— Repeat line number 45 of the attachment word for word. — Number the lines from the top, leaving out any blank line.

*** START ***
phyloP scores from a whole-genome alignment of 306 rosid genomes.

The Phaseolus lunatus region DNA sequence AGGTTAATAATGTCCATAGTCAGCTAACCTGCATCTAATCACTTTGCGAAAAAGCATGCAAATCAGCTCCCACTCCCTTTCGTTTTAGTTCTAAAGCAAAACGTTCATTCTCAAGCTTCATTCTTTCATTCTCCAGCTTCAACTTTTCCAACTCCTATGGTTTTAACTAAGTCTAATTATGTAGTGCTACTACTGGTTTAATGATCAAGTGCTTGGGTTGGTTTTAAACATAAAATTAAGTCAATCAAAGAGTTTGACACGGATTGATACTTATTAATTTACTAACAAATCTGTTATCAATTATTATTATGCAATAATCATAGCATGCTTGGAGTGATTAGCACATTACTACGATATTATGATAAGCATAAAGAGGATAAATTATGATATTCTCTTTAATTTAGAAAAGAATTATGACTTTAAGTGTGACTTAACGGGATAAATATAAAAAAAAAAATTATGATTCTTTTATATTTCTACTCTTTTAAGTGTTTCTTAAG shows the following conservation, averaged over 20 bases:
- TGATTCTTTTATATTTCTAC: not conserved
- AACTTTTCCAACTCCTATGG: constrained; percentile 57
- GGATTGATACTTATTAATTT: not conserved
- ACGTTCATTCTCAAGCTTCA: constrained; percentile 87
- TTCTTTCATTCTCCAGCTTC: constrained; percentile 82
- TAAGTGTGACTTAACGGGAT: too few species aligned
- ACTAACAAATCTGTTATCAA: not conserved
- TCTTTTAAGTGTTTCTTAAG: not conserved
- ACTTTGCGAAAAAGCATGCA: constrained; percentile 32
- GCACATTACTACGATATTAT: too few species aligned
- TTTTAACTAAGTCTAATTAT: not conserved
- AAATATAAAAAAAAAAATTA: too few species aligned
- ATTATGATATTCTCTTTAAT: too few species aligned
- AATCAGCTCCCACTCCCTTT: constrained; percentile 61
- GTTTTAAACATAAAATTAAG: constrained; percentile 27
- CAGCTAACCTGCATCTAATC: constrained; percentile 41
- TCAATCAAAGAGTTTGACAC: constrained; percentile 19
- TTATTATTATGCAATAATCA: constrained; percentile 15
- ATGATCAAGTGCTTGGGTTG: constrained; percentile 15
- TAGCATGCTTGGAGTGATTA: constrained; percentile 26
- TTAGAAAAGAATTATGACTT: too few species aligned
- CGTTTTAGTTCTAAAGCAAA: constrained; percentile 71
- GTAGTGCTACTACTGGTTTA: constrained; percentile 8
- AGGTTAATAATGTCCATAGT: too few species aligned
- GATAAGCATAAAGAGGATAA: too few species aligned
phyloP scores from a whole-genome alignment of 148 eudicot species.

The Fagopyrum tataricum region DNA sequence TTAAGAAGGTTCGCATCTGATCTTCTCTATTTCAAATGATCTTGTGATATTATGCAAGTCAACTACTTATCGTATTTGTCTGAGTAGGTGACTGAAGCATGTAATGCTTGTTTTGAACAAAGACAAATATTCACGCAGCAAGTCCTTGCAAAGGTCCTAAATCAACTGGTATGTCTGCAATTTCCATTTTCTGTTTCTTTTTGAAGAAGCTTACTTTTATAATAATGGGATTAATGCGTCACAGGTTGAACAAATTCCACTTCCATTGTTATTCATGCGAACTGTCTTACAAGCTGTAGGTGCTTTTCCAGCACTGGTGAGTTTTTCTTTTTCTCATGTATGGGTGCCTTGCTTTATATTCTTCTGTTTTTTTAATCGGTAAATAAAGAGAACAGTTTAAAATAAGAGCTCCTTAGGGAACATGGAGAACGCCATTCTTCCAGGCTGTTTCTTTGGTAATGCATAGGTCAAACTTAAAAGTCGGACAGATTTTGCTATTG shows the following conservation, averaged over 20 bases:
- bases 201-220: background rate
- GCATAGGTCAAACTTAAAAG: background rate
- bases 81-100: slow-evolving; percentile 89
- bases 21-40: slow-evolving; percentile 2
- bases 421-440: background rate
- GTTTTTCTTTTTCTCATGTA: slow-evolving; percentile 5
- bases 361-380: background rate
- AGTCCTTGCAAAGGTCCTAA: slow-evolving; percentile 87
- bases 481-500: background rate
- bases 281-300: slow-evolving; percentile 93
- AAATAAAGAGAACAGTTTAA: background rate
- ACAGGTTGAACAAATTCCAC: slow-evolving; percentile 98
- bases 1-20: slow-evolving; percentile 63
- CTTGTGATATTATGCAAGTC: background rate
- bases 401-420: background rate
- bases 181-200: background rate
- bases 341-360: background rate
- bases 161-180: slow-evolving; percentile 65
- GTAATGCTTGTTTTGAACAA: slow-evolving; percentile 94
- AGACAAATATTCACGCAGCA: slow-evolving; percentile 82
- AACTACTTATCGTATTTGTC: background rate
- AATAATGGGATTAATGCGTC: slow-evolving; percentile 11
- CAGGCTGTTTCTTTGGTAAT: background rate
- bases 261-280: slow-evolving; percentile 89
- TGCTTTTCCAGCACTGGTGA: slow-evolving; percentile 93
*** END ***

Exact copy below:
- bases 181-200: background rate